5. Leviticus 10, 16-20. This essay follows Rashi’s interpretation.(Shlomo Yitzchaki, Scholar and author, eleventh century France)
  6. Shomos Rabbah ch.5, 10
  7. Chassidic Philosophy explains that objective truth is extant only in G-d’s realm. Our universe enjoys only relevant truths that play on the edges of objective truth. Relevant truths do adapt themselves to changes in their environments and frames of reference. Objective G-dl;y truth doesn’t. Yet the term “Relevant Truth” is not an oxymoron. For every idea, every object, has a kernel of truth in it without which the idea could not exist. This kernel is a glimmer of G-d’s objective truth. This is why there can be only one G-d though our universe supports a diversity of ideas. When the “Truth Kernel” in each of the ideas are compared we find that they are one and the same for they are each a reflection of the one universal, objective, G-dly truth.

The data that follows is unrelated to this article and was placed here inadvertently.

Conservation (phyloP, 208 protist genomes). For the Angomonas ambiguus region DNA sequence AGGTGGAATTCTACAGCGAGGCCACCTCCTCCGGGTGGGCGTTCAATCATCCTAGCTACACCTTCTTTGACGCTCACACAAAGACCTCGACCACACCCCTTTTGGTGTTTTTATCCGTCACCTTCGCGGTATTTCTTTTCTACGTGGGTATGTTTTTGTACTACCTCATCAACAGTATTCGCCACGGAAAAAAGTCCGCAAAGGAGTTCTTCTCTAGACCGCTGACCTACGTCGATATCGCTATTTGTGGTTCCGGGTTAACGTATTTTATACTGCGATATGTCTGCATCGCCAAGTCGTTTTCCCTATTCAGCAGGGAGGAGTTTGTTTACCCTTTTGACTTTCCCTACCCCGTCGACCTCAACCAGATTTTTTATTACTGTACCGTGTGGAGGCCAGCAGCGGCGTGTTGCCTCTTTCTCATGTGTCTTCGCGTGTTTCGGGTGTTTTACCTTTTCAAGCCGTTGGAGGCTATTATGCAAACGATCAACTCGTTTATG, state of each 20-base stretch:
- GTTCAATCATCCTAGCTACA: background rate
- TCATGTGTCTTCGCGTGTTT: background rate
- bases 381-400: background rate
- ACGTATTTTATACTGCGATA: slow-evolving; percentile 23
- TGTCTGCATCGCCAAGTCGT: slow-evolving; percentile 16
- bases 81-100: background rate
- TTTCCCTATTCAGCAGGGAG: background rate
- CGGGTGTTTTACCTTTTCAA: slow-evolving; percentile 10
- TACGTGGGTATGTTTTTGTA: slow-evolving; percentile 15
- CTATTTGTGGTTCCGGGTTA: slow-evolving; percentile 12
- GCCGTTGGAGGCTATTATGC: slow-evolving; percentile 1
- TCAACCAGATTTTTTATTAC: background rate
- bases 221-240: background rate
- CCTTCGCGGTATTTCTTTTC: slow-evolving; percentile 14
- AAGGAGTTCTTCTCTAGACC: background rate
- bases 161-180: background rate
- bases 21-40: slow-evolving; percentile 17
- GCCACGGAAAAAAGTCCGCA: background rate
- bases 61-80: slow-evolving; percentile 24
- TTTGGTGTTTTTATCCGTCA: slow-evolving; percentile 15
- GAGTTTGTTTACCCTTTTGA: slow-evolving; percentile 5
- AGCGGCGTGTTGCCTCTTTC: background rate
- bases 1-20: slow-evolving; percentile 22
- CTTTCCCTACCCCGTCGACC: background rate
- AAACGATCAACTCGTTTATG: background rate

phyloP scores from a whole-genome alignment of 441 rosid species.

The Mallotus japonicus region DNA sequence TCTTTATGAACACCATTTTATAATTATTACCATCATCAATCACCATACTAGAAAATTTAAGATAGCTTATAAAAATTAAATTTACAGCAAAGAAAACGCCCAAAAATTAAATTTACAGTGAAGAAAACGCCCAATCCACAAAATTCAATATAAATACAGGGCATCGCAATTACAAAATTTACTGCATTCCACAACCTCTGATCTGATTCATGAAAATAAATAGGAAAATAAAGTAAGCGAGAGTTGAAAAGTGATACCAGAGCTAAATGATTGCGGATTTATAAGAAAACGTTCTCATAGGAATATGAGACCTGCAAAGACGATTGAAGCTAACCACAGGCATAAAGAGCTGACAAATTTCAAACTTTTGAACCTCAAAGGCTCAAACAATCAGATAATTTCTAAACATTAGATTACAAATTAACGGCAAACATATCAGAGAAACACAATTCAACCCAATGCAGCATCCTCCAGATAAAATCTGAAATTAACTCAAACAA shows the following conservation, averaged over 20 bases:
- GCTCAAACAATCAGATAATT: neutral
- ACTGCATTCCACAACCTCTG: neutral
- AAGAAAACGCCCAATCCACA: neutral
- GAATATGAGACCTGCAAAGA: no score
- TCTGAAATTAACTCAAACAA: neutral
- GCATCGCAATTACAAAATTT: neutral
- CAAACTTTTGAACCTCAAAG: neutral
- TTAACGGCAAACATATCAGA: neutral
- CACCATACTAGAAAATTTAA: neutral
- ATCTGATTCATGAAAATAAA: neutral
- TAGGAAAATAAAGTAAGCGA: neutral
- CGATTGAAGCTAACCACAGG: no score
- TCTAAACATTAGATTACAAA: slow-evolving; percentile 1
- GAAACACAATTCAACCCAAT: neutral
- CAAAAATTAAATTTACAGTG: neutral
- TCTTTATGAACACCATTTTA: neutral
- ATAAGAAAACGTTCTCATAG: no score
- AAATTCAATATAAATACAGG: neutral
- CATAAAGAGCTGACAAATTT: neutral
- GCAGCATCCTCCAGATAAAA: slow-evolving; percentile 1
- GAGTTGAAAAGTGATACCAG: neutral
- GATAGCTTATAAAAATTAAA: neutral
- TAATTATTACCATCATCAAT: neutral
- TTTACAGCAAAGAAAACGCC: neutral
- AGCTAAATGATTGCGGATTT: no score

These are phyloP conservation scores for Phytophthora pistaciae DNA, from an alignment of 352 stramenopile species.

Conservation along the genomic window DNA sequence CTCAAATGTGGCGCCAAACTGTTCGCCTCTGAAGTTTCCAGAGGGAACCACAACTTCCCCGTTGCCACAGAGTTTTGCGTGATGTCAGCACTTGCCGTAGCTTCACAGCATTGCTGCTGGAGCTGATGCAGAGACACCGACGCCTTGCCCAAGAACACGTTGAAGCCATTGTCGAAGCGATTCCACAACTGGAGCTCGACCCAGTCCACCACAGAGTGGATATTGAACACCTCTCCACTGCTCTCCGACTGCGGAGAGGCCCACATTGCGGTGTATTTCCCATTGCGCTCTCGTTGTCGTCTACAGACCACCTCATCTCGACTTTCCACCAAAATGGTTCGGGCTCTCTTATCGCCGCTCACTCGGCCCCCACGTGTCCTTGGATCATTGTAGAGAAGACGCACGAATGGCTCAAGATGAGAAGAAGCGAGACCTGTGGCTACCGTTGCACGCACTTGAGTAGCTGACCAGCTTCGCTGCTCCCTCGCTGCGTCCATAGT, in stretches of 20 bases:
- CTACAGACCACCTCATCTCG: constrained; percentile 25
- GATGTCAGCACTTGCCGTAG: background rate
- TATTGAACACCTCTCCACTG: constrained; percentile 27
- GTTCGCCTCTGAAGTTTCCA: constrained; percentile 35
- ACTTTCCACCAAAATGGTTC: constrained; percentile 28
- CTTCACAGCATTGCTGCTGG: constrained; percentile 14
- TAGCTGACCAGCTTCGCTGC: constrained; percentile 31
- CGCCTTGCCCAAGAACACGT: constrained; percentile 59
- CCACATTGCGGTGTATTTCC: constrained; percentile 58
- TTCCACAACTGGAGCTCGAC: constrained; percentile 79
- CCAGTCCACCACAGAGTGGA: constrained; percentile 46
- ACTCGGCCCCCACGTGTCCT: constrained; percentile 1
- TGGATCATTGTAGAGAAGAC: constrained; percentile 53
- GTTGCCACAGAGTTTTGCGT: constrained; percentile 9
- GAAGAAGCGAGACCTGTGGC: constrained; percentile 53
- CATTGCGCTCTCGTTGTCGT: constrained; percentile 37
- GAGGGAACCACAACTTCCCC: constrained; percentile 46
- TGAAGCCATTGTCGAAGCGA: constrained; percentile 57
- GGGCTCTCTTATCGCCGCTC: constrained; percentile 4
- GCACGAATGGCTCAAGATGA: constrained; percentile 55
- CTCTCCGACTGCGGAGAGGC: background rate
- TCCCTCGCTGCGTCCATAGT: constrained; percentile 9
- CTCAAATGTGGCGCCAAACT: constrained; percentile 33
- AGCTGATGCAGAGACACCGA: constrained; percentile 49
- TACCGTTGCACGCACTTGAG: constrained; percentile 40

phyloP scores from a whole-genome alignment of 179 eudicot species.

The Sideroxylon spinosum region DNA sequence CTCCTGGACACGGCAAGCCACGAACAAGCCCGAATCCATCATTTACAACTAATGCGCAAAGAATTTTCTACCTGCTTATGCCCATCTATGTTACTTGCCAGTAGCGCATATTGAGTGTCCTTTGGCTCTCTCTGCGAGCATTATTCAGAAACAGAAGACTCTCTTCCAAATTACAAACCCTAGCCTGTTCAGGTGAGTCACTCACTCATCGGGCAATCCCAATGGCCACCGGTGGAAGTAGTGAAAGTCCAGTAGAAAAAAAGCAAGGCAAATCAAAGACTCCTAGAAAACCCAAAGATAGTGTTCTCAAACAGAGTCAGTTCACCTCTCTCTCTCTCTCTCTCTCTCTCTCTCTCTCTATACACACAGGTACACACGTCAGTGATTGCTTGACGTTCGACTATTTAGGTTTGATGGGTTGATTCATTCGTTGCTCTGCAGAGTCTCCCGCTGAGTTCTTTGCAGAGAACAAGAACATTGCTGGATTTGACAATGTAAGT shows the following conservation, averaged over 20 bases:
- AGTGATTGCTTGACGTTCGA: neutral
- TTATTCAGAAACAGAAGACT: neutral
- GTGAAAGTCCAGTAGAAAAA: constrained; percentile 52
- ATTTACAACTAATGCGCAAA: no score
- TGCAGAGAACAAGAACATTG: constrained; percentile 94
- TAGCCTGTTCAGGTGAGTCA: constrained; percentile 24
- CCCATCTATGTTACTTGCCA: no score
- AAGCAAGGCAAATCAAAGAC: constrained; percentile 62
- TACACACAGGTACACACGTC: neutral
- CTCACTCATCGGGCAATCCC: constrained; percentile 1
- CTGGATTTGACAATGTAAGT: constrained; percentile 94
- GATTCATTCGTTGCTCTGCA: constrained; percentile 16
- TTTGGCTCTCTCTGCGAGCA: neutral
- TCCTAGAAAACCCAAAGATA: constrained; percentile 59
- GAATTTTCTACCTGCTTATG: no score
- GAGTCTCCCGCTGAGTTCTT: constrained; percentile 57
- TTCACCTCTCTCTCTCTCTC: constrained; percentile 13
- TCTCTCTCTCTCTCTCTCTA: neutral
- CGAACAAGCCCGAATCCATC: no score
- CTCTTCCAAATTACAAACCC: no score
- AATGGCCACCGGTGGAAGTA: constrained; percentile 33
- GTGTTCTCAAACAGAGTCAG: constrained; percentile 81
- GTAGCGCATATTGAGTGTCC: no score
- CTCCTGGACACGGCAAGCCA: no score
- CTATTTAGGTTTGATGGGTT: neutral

8. Likutei Sichos v.XXII p. 113
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2 Comments »

  • Anonymous says:

    Our sages obviously had a tradition that the ancients kenw how to make strong liqour. As to the alian fire, there is a fascinating Chassidic explanation which is brought in some of the other artricles on Shemini in this web site. There is also a fantastic explanation by the Ohr Hachayim that draws together many of the explanations given by our sages for the passing of Nadav and Avihu.

  • Anonymous says:

    Shechar or Shekar – what was the sin of Adab and his brother? Was it strong intoxication or falsehood?
    Did the ancients have strong liquor? Wikipedia entries say that Alchemists has the knowledge to make alcohol for perfumes.
    Was the “alien” fire an alcohol fire?